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Report: 204,000 Private Sector Jobs Added in August

jobsADP Research Institute reported the addition of 204,000 nonfarm private sector jobs for the month of August on a seasonally-adjusted basis in its August National Employment Report, released on September 4.

While this number is down from 212,000 private sector jobs added in July and 297,000 in June, the trend shown by the increase in private sector employment since the start of 2014 has been promising, said Carlos Rodriguez, president and chief executive officer of ADP.

“August marks the fifth straight month of employment gains above 200,000, continuing an encouraging trend for the U.S. labor market," Rodriguez said.

Of those 204,000 private sector jobs added, more than 78,000 of them were small business jobs, defined as having between one and 49 employees. About 75,000 of the new jobs were at medium businesses, which employ between 50 and 499 people; and more than 52,000 of the jobs were at large businesses, or those with 500 or more employees.

Goods-producing jobs accounted for approximately 41,000 of the positions added in the private sector in August, a significant gain from the 23,000 goods-producing jobs added in July, ADP reported. About 23,000 of the 41,000 jobs added in August were in the manufacturing industry (its highest level in nearly two years) and about 15,000 of them were in construction (a slight increase from July).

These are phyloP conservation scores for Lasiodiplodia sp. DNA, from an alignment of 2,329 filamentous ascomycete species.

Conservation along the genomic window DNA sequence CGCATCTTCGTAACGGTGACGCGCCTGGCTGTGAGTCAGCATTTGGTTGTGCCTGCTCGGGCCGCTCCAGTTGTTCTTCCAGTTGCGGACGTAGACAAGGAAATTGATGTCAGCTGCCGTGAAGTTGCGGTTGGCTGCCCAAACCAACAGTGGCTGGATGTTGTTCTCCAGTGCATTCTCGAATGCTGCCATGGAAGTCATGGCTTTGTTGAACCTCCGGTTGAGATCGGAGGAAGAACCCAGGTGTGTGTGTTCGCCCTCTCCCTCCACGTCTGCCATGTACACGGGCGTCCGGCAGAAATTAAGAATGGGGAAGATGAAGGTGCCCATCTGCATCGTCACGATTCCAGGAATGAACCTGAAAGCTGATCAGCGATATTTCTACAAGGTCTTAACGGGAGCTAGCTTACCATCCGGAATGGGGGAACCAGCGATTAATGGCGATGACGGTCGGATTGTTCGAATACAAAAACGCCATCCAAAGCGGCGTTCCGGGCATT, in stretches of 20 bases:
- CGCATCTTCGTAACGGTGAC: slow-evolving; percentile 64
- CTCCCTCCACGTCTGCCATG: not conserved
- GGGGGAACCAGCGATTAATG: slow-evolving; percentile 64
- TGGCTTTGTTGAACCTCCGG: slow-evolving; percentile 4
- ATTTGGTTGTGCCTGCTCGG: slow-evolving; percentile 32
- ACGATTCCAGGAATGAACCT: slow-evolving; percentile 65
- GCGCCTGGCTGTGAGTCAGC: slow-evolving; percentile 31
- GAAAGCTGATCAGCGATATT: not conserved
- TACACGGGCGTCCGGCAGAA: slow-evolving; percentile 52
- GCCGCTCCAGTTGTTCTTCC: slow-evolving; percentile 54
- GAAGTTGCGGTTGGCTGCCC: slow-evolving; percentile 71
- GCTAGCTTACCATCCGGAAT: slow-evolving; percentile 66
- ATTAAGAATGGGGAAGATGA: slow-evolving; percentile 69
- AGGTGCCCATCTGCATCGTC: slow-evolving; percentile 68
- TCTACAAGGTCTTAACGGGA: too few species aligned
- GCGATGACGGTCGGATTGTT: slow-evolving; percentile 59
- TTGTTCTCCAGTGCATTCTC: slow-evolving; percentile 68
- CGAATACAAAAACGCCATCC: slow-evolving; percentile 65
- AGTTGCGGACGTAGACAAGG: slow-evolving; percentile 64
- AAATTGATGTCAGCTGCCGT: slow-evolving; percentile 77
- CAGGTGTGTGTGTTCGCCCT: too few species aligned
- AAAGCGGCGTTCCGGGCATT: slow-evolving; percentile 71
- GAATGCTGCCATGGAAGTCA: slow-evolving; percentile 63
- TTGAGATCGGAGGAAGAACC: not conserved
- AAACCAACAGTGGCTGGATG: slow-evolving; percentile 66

Meanwhile, service-producing jobs made up about 164,000 of the private sector jobs added in August, according to ADP. This number represents a decline from 190,000 in July. The professional/business services industries added 51,000 jobs, and the trade/transportation/utilities industries were next with 28,000. The number of jobs added in the financial industry totaled 5,000 for August. All of these numbers were down from their July totals, according to ADP.

"Steady as she goes in the job market," said Mark Zandi, chief economist of Moody’s Analytics. "Businesses continue to hire at a solid pace. Job gains are broad based across industries and company sizes. At the current pace of job growth the economy will return to full employment by the end of 2016."

About Author: Brian Honea

Brian Honea's writing and editing career spans nearly two decades across many forms of media. He served as sports editor for two suburban newspaper chains in the DFW area and has freelanced for such publications as the Yahoo! Contributor Network, Dallas Home Improvement magazine, and the Dallas Morning News. He has written four non-fiction sports books, the latest of which, The Life of Coach Chuck Curtis, was published by the TCU Press in December 2014. A lifelong Texan, Brian received his master's degree from Amberton University in Garland.

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